Common-core standards under fire
When the man overseeing the common-core standards initiative in math admits that the deadlines for completing the work are “insane,” you know we may be headed for trouble.
And if a panel discussion at a national mathematicians conference in San Francisco over the weekend is an indication, William McCallum and a group of 45 mainly mathematicians drawing up K-12 national math standards are in for withering criticism. (Update: There are actually 51 members of the panel drawing up math standards. Go here for a list of who they are. )The panelists, who included two elementary school teachers and an author of two college textbooks on elementary math, were blunt. They complained that the draft standards were obtusely written, that they expected too much of students in early grades, that they would encourage the same kind of bureaucratic enforcement of state standards that has already damaged math education.
Most of all, they pleaded with McCallum not to rush the standards into adoption.
The draft individual grade standards will be publicly released in early February. After a month of public comment, the final standards will be issued in late March. In order to compete for federal Race to the Top money, states, including California, have agreed to adopt them by late summer – sight unseen. A separate group is drawing up English language arts standards.
McCallum, a math professor at the University of Arizona, took the criticism in stride. He reminded the forum panelists that they were looking at draft language that had not yet been made public, and he warned against taking individual standards out of context. While acknowledging the concerns about front-loading demands in early grades, he said that the overall standards would not be too high, certainly not in comparison other nations, including East Asia, where math education excels.
He offered a mea culpa on the deadlines. A normal timetable for standards adoption would go through multiple iterations, with pilot testing. The compressed schedule was set by “his bosses,” the National Governors Association Center for Best Practices and the Council of Chief State School Officers, which are leading the standards initiative. And they, in turn, have been pressed by Secretary of Education Arne Duncan, who has used the possibility of getting Race to the Top money as leverage to force states to commit now to adopting uniform standards. Forty-eight states have agreed to do so.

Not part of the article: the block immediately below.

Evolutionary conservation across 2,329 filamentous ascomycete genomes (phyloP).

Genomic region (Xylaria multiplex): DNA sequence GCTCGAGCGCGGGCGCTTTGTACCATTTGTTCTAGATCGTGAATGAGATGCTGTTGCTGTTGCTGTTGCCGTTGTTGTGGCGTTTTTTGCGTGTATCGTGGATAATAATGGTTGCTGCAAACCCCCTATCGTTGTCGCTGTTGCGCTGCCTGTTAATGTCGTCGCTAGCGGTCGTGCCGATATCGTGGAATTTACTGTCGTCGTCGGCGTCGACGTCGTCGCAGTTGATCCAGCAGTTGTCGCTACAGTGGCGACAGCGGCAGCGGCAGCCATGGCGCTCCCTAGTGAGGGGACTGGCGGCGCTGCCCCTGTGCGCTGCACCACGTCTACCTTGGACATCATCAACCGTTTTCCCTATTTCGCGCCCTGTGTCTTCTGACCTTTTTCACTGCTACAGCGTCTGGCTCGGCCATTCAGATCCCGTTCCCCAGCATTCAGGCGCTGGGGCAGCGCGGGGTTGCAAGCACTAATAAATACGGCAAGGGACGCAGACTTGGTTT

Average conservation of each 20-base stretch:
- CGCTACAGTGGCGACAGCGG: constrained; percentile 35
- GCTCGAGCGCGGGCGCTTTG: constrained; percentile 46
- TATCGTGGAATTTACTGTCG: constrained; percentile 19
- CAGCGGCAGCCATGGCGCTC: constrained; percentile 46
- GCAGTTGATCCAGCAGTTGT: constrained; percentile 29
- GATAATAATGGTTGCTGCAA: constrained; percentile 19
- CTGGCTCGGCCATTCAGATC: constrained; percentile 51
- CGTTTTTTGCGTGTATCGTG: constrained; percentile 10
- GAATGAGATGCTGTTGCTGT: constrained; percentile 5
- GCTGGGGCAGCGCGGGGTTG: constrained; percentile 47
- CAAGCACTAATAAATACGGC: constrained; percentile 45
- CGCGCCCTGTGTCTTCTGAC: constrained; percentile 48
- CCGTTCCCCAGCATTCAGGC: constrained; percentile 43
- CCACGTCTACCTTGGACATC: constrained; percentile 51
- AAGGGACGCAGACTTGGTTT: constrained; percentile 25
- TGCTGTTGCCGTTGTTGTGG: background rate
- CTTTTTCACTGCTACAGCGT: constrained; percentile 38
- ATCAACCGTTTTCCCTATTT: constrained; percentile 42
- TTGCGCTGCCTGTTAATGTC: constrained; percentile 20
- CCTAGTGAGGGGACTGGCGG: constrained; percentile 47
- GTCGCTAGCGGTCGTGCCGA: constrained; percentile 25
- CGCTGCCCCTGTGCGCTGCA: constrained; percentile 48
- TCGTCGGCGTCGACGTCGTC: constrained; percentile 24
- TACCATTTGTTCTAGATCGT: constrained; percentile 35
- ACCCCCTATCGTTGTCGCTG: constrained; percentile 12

But having gotten those commitments – and overcome initial resistance from states that has doomed past efforts – Duncan could recognize the danger of haste and push back the timetable. He runs the risk, I would think, that states not getting Race to the Top money might subsequently back out if the standards are done poorly.
It wasn’t the concept of uniform, national standards but the wording of the draft standards that bothered Scott Baldridge, the elementary textbook author and professor at Louisiana State University. It’s clear to me, he said, that as written, “the standards will lead to a bureaucratic assessment system that will be turned into rigid requirements.” He described the “rituals” in large Louisiana districts, where teachers spend hours doing out lesson plans filled with administrative detail. Principals walk the school, matching daily standards programmed into their BlackBerrys with what’s written on teachers’ blackboards.
The way to avoid this path, leading to assessments that are a “sledge hammer on the backs of teachers,” he said, is to focus on central elements for each grade – like proportion in seventh grade – and write “non-threatening standards for teachers” accompanied by clearly worded examples of what you mean.
McCallum said that sample tasks or illustrations would accompany the standards, and he emphasized that the standards would be a “living document,” subject to future revisions.
But Bill Evers, a fellow at the Hoover Institution and former federal assistant secretary of education in the Bush administration, cautioned that whatever standards are forced on states initially would be used as the basis for assessments, textbooks and professional development. The implication: Get it right the first time.